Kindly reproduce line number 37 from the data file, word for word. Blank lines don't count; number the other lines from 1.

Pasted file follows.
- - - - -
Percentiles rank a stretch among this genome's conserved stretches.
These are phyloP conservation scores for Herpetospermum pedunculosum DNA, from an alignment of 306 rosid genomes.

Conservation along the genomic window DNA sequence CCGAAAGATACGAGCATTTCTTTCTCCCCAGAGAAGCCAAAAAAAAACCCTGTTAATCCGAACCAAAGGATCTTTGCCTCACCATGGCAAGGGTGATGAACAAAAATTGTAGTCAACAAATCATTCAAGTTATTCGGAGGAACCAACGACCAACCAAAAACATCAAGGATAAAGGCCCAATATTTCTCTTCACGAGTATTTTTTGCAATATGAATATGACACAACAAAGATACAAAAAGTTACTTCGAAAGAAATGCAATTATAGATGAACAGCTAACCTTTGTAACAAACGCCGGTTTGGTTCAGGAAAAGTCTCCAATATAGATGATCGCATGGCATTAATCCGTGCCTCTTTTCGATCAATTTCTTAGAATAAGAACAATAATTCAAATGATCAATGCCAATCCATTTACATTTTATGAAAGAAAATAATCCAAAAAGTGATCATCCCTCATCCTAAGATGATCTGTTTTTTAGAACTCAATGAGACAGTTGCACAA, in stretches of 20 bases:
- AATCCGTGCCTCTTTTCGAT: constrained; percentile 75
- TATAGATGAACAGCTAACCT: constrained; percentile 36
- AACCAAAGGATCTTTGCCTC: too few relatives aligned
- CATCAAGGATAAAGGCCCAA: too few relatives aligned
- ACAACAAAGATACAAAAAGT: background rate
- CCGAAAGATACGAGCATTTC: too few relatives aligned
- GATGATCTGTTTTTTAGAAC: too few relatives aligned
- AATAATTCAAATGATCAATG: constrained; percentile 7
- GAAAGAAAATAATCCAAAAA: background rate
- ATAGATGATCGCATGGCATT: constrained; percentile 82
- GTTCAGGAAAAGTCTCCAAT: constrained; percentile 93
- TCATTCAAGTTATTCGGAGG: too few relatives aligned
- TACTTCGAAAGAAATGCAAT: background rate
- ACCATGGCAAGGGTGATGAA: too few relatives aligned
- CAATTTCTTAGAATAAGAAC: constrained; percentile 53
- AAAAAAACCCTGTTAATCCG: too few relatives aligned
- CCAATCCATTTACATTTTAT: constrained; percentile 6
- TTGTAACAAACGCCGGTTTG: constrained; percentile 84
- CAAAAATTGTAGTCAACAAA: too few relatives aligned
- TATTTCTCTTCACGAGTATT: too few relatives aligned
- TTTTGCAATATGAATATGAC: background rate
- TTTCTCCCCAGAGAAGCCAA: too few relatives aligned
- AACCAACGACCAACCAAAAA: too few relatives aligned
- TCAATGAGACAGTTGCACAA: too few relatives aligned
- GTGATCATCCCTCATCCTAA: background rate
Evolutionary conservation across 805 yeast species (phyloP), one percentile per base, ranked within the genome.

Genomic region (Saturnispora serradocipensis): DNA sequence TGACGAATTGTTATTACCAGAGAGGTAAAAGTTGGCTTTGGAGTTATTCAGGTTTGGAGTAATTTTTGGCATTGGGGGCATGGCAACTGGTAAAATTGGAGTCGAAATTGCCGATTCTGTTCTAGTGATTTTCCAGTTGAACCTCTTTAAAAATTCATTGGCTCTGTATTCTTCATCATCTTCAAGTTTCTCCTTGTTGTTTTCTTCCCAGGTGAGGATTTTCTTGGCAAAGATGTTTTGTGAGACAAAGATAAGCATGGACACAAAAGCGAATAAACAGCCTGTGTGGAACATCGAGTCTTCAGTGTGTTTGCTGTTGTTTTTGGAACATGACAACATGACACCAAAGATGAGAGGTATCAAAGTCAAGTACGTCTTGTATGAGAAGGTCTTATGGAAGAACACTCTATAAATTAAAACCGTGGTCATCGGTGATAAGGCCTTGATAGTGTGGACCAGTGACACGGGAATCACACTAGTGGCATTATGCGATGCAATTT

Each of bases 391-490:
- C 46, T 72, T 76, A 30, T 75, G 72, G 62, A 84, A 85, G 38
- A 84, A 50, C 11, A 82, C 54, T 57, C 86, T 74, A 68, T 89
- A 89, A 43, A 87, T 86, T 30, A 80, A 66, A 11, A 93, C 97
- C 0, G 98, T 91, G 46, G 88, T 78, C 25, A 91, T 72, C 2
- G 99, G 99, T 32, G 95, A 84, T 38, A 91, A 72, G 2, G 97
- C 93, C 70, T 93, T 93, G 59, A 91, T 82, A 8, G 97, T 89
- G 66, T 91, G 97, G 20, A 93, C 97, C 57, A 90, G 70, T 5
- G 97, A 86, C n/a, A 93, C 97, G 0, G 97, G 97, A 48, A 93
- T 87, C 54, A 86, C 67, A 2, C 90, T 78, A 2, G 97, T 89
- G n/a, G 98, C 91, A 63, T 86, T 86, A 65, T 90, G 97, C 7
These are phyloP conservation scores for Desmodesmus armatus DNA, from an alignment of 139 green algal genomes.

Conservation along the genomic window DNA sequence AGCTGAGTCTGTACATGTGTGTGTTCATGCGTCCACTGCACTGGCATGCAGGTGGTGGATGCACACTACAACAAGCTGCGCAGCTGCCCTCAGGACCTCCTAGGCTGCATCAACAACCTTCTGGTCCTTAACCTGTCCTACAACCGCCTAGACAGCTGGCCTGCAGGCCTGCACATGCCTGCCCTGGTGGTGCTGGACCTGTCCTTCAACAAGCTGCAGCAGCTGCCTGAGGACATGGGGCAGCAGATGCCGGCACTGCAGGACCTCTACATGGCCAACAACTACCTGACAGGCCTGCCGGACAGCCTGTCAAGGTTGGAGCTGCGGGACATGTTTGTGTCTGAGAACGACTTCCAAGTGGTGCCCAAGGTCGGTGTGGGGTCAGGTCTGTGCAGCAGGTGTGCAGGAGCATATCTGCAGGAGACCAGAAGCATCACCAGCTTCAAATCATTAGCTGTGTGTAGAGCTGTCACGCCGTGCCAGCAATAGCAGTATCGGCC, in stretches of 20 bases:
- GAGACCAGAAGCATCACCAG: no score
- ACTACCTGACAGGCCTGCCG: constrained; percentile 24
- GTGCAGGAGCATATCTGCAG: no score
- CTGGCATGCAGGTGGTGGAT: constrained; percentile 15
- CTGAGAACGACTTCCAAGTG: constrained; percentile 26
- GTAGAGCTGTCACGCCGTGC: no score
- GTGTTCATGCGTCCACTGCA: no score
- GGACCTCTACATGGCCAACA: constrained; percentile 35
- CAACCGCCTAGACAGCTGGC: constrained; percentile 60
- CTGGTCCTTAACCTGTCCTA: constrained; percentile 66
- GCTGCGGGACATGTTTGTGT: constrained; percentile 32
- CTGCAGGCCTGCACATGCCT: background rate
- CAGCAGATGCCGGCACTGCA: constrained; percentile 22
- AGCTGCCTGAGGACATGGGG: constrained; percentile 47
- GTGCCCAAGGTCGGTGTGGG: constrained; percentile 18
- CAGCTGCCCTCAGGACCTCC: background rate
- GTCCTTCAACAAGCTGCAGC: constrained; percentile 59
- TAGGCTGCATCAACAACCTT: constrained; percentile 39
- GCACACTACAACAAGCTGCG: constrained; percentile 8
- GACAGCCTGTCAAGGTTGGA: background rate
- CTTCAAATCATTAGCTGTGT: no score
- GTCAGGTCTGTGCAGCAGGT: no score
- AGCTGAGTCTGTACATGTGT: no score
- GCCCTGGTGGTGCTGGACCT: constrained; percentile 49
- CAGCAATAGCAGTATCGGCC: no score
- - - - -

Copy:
- C 93, C 70, T 93, T 93, G 59, A 91, T 82, A 8, G 97, T 89